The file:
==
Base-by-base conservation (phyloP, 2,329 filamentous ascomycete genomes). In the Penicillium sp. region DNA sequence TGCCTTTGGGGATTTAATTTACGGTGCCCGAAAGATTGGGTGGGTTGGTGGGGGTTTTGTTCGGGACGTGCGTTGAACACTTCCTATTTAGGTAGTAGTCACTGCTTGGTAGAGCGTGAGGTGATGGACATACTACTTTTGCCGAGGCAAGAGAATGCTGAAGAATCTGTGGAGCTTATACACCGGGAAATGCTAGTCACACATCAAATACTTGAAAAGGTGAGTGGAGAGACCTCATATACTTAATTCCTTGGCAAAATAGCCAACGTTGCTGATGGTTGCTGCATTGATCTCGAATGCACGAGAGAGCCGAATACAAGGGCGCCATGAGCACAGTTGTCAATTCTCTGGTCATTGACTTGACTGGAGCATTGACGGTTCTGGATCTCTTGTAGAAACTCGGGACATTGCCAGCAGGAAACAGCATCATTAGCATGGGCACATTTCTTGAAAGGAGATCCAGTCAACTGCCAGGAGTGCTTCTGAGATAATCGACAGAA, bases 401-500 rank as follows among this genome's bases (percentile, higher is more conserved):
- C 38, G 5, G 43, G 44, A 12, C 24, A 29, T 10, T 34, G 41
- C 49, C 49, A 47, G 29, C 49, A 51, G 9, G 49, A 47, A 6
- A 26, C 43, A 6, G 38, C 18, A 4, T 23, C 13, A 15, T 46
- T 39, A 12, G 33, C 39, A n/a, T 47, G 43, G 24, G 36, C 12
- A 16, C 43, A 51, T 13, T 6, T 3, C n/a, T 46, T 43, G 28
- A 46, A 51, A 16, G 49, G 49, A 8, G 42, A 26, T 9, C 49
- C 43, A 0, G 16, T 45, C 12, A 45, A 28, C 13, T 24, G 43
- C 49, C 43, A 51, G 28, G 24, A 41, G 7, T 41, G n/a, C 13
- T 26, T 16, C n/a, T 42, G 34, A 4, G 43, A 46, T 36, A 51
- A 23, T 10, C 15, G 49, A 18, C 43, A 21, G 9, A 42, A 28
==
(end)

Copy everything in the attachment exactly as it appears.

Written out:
Base-by-base conservation (phyloP, 2,329 filamentous ascomycete genomes). In the Penicillium sp. region DNA sequence TGCCTTTGGGGATTTAATTTACGGTGCCCGAAAGATTGGGTGGGTTGGTGGGGGTTTTGTTCGGGACGTGCGTTGAACACTTCCTATTTAGGTAGTAGTCACTGCTTGGTAGAGCGTGAGGTGATGGACATACTACTTTTGCCGAGGCAAGAGAATGCTGAAGAATCTGTGGAGCTTATACACCGGGAAATGCTAGTCACACATCAAATACTTGAAAAGGTGAGTGGAGAGACCTCATATACTTAATTCCTTGGCAAAATAGCCAACGTTGCTGATGGTTGCTGCATTGATCTCGAATGCACGAGAGAGCCGAATACAAGGGCGCCATGAGCACAGTTGTCAATTCTCTGGTCATTGACTTGACTGGAGCATTGACGGTTCTGGATCTCTTGTAGAAACTCGGGACATTGCCAGCAGGAAACAGCATCATTAGCATGGGCACATTTCTTGAAAGGAGATCCAGTCAACTGCCAGGAGTGCTTCTGAGATAATCGACAGAA, bases 401-500 rank as follows among this genome's bases (percentile, higher is more conserved):
- C 38, G 5, G 43, G 44, A 12, C 24, A 29, T 10, T 34, G 41
- C 49, C 49, A 47, G 29, C 49, A 51, G 9, G 49, A 47, A 6
- A 26, C 43, A 6, G 38, C 18, A 4, T 23, C 13, A 15, T 46
- T 39, A 12, G 33, C 39, A n/a, T 47, G 43, G 24, G 36, C 12
- A 16, C 43, A 51, T 13, T 6, T 3, C n/a, T 46, T 43, G 28
- A 46, A 51, A 16, G 49, G 49, A 8, G 42, A 26, T 9, C 49
- C 43, A 0, G 16, T 45, C 12, A 45, A 28, C 13, T 24, G 43
- C 49, C 43, A 51, G 28, G 24, A 41, G 7, T 41, G n/a, C 13
- T 26, T 16, C n/a, T 42, G 34, A 4, G 43, A 46, T 36, A 51
- A 23, T 10, C 15, G 49, A 18, C 43, A 21, G 9, A 42, A 28